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19 October 2021
Building a stronger foundation on adversity

Lester Malgas has walked a long, difficult road to get to where he is today, but if there is one place he says he can always return to find himself again, it is the University of the Western Cape (UWC).

Malgas enrolled at UWC in 1994 for a BA Law degree subsequent to working at a paper factory in Blackheath after matric. At the time, discussions about South Africa’s first inclusive election and the possibility of a new government led by the ANC dominated the news.

“I had grown up in a politically charged period when in 1985 police presence and teargas was a regular occurrence at school. My father, a schoolteacher, was among those jailed for their political activities. I chose UWC because the university was known as a political space with a social awareness that ran through all its social impact activities.”

After failing his first year of law, he completed a BA degree. Malgas also played basketball for UWC’s first team and served as captain for a year. In 2002 he enrolled for a BA Honours in English, but did not complete it, opting instead to participate in a three-month UWC exchange programme at the Missouri School of Journalism in the United States.

“It is one of the most prestigious journalism schools in that country. While I was there I encountered established professionals in the field who spoke about the university as a place that one should return to from time to time, as a space for recharge, and to keep up with new technological developments in one’s area of expertise.”

He worked as an intern for MWeb Africa focusing on entertainment writing, and in 2003 joined the NGO SouthSouthNorth as a writer, going on to be appointed Programme Manager in 2006. In his time at SouthSouthNorth he was also prominent in the South African Climate Action Network, serving on the Board from 2005. In 2008. However, a seemingly functional drug and alcohol habit spiralled out of control, and he was asked to resign.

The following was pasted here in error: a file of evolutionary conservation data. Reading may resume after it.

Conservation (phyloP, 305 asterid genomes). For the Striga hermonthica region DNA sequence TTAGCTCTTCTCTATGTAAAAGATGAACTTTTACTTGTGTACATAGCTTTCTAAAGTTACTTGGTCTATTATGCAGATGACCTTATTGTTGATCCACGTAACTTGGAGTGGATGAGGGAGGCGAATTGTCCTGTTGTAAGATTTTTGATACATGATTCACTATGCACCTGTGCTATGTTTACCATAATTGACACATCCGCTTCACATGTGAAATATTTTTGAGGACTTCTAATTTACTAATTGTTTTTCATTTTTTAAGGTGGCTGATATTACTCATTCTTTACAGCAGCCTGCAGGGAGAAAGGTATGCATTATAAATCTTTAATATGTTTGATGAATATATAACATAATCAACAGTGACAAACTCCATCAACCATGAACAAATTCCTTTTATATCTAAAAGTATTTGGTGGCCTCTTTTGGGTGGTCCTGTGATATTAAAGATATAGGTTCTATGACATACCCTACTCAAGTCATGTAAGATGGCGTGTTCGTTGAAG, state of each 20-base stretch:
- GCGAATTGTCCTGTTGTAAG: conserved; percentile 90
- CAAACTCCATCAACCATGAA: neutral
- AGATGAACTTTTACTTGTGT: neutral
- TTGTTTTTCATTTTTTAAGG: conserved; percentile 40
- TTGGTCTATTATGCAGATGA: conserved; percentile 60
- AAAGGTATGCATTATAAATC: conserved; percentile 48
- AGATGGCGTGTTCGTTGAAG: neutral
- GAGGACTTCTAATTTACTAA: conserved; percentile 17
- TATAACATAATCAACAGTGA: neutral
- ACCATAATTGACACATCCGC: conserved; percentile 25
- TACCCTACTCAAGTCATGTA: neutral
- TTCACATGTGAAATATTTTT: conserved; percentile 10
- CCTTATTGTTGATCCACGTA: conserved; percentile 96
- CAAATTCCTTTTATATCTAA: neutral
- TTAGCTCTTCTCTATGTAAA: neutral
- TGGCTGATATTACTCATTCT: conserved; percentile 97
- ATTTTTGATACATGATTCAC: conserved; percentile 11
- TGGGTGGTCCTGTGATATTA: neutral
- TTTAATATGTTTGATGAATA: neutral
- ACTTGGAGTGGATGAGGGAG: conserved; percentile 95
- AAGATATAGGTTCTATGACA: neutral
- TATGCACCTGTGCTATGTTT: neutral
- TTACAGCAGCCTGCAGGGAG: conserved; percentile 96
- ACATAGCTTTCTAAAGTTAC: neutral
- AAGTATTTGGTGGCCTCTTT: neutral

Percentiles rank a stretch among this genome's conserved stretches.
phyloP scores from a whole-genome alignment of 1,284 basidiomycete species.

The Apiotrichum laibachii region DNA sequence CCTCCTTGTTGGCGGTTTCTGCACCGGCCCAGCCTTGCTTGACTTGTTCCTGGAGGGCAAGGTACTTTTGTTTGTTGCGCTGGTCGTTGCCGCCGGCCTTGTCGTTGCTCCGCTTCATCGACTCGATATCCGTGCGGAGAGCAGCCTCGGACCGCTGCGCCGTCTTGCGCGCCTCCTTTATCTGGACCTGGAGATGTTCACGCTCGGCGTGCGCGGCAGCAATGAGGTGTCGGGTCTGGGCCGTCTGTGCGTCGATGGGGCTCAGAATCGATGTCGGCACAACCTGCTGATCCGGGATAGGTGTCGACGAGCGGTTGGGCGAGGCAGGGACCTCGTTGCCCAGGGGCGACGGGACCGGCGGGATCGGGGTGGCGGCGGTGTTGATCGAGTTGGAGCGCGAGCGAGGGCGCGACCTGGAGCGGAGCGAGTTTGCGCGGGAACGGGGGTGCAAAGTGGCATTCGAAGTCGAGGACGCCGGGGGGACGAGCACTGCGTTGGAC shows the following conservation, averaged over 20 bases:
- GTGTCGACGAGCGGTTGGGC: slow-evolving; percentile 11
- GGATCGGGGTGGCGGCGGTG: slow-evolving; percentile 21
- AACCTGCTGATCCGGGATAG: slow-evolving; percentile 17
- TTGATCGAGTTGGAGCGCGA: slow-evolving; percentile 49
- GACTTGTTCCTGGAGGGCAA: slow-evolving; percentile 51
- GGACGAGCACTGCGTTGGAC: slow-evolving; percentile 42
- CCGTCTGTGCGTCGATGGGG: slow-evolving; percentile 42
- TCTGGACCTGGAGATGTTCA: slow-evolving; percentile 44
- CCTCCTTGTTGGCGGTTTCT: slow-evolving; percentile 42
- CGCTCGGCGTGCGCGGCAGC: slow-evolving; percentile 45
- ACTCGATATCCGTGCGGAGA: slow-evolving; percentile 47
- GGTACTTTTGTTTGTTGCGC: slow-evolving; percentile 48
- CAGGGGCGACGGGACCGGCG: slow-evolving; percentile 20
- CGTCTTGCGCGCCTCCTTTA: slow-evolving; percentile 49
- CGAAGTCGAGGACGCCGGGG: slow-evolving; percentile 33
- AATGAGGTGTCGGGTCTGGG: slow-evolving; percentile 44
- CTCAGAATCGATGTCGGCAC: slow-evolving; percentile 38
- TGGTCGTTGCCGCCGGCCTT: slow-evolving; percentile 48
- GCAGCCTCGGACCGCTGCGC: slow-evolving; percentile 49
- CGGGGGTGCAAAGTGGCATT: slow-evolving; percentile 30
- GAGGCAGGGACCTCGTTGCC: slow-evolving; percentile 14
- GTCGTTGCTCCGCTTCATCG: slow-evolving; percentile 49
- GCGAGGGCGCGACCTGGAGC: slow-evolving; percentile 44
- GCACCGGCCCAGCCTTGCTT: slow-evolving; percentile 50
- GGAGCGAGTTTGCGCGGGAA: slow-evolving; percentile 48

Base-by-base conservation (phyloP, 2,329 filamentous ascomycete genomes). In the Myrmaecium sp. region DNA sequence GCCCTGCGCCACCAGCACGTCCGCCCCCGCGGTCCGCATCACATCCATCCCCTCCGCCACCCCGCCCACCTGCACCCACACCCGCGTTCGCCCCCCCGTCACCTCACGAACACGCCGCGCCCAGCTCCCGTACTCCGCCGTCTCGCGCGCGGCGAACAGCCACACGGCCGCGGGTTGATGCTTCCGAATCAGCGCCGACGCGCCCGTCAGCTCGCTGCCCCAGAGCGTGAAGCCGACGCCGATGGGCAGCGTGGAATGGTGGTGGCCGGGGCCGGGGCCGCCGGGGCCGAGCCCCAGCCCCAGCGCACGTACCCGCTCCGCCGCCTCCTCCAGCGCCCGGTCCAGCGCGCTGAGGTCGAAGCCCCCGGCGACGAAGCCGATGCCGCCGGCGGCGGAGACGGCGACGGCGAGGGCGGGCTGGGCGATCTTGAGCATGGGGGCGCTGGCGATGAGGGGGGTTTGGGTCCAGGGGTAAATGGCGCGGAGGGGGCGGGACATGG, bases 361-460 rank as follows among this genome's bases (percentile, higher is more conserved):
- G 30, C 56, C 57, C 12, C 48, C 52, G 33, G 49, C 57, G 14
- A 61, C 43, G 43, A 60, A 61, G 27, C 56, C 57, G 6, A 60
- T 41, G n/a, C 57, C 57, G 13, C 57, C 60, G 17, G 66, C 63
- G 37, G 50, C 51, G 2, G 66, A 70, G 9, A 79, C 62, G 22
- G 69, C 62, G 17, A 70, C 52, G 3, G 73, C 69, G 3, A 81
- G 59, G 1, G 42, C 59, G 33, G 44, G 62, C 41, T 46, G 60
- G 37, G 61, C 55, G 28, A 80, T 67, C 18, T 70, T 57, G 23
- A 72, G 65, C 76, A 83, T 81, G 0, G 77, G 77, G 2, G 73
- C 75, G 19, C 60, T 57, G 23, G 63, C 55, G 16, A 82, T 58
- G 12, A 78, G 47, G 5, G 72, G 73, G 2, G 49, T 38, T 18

“I moved back home, taking up piecemeal freelance assignments, such as writing content for websites and living hand-to-mouth. Eventually, with my income dwindling, I started selling my possessions, and my parents’ possessions, to feed my addiction, and my dad got an interdict against me.”

Malgas became homeless. However, those years were also interspersed with periods of sobriety, in which he worked as a projects coordinator at a company focused on disability issues, and as a writer for Iziko Museums.

In 2015, after relapsing again, Malgas’ mother funded a “last-chance” stint in rehab, after which he became an active member of a 12-Step fellowship.

“I now understand addiction as a disease, the treatment of which involves an ongoing programme of recovery. My involvement in the fellowship – doing service and helping newcomers – has given me a sense of purpose that I felt I had lost.”

In 2016, he returned to UWC to finish his Honours mini-thesis and obtained funding for a Master’s degree through which he could marry his expertise in environmentalism with literary studies. He has worked as a student assistant in UWC’s Careers Office, lectured on Environmental and Sustainability Studies in the Biodiversity and Conservation Biology Department, and currently works as a freelance writer and communications consultant.

“My experience of the UWC academic space has always been a positive one. When I came back to campus I completed a range of extra-curricular courses on offer at UWC’s Leadership and Social Responsibility, where I have had the opportunity to reimagine myself as a professional seeking to respond to the varied challenges in our society.

“The time I have spent here has stood me in good stead in every part of my life, even at the lowest point. When I was lost, in need of direction, I saw UWC as a place where I could find myself again.”